Cyclist or not, you will definitely enjoy the sense of humor of the JVA cycling team and its lampoon of pretentious branding.
The Portland-based team recently launched a joke site of sorts for their spoof cycling-goods brand “Jahvahaah Internationale.” The site bears a striking resemblance to high-end cycling brand Rapha’s site, right down to the logo font. But one a look at the copy and you’ll see the difference.
Jahvahaah Internationale pokes fun at the fancy-schmancy seriousness of Rapha’s branding (they have things like “exclusive Yak leather road shoes,” lookbooks and cycling “films”) with slogans on their homepage slider like “Fuck it. Just label the coffee bespoke too,” and “Women, kind of an afterthought.” JVA’s Jason Borum took time with Digiday to talk about the site, the sarcastic fake/real brand and the whole inflated notion of lifestyle brands.
Tell me a bit about JVA Cycling?
We’re just a group of like-minded individuals who came together through a shared love of riding fast but talking faster. We value punchlines over finish lines, though some of us are not slouches when the gauntlet is thrown come race day. If Woody Allen and Prefontaine had a lovechild, that would be, well, biologically impossible. But that would also be us. We are teachers and carpenters, bike industry wonks and technology professionals. Many of us have been riding together for years, but we’ve only had a website and matching outfits for a year and a half. If clothes make the (wo)man, then the same stretchy clothes make the team.
What’s the story behind Jahvahaa Internationale?
Jahvahaah Internationale started as just a joke to entertain ourselves. Our team rides are like rolling quilting bees. We gossip. We try to entertain ourselves. It makes the long, drizzly miles in the Pacific Northwest somewhat bearable. We make up stories and regale each other with short films that will never get made and hilarious ideas that would totally be Internet sensations if we actually had any motivation to put them out there. Luckily, we have a collective skill set that allows some of these ideas come to fruition. We never posted it to social media, never said, “Hey! Look over here!” We just quietly added it as a link on our team site. People found it, the message resonated.
The products you have on there are actually for sale, right?
Almost all of them. The flavored fender flaps were a beta-test nightmare. The kiwi and the strawberry couldn’t work out their differences, despite weeks of couples’ counseling. We’d be willing to create another set of bespoke Flavor Flaps if some brave soul really wanted them. Our chamois creme “Taint Paint” has yet to be “formulated” in the classical sense of the term. We do have real-life collaborations with honest-to-goodness companies, and the results have been extremely rewarding. Coffee-scented bicycle chain lube with Dumonde Tech. Some custom bicycle computers with Cateye. Caffeinated Earl Grey tea embrocation with Northwest Knee Warmers.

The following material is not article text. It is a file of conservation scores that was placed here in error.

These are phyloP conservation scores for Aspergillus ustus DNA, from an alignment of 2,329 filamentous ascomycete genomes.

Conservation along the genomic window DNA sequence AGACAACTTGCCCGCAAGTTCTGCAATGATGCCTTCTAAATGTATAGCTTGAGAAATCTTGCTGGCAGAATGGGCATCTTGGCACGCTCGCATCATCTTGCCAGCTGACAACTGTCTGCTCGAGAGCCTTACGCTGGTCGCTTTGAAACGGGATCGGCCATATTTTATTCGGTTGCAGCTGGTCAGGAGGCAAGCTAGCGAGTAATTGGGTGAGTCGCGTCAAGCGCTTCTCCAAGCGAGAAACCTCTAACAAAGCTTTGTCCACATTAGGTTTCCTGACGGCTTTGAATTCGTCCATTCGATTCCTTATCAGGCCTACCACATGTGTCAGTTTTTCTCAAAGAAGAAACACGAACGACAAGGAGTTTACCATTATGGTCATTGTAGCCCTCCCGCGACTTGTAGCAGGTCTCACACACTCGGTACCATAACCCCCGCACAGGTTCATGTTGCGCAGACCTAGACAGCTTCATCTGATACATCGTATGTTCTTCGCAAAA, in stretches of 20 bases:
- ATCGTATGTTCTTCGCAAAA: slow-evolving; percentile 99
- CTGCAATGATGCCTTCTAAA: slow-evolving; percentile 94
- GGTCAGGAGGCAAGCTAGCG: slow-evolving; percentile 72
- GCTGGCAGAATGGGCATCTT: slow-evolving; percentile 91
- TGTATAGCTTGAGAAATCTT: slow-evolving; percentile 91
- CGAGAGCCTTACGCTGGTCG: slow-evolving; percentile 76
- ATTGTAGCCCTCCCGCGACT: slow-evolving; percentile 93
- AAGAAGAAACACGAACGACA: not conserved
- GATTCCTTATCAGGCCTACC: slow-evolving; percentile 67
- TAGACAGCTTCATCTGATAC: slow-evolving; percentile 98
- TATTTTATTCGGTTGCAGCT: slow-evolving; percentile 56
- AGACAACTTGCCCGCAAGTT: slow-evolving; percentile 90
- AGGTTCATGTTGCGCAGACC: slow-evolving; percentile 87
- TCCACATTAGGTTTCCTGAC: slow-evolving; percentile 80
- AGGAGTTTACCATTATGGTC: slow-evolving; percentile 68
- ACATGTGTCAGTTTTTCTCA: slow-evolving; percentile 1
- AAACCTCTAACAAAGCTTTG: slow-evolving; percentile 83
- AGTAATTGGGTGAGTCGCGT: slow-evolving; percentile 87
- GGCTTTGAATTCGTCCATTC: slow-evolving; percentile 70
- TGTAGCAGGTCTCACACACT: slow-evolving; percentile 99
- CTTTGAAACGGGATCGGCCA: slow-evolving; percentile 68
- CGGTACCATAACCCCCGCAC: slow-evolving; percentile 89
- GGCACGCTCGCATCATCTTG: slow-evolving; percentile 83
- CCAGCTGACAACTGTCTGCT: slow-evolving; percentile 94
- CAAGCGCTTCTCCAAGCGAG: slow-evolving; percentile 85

What motivated you to make an entire site that rips on Rapha?
There’s a common misconception that we singled out Rapha or that we have some sort of vendetta against them as a company. That’s just not the case. They just happened to be emblematic of many of the quibbles we have with the Cycling Industrial Complex, specifically the colonization of a sport we love by what we see as “lifestyle brands.” These are companies that put the marketing brand before the product horse. Rapha took this approach to its logical conclusion: Market the illusion of hardship and sell it back to the comfortably affluent. They have certainly been successful, and we don’t begrudge them for their success. If anything, it seems other brands with actual histories are still trying to figure out how Rapha managed to package and sell their manufactured history as authentic.
But presenting recreational cycling as a “super serious” activity is so counter to our personal experience. In our minds, cycling should be enjoyable. Rapha has succeeded in making the connection in the mind of the consumer between buying luxury goods and the hardscrabble, subsistence lifestyle of professional cyclists of the past century. Suffering wasn’t glory for those cyclists. It was subsistence. The implication that you can somehow buy that kind of cred is an interesting appropriation. In many respects our critique goes beyond cycling. As a culture, our collective memory is shrinking, our attention span is shortening. In the absence of true history, we feel compelled to manufacture it, to have some sense of connection to the past, however tenuous. Rapha did that. They cobbled together a mythic “history” from long-dead cycling brands and sold that faux history back to us. “Glory through suffering.” We prefer, “glory through not suffering fools gladly.” If anything, we’re just trying to remind people that cycling is fun. You bought an $8k bike, and you’re riding it for recreation. There is no suffering in that.
Do you think most brands try too hard?
That’s a tricky one. We can only speak to what resonates with us. We value authenticity over polish, the occasional misstep over focus-group testing. The brands we think are most compelling are those that have a sense of humor, preferably dusted with some freshly grated hubris. As naive as it sounds, the messages that resonate with us are those that sound like a friend who is so stoked about what they’re doing that they can’t help but share it. We all got to get paid, but life if too short to take yourself too seriously.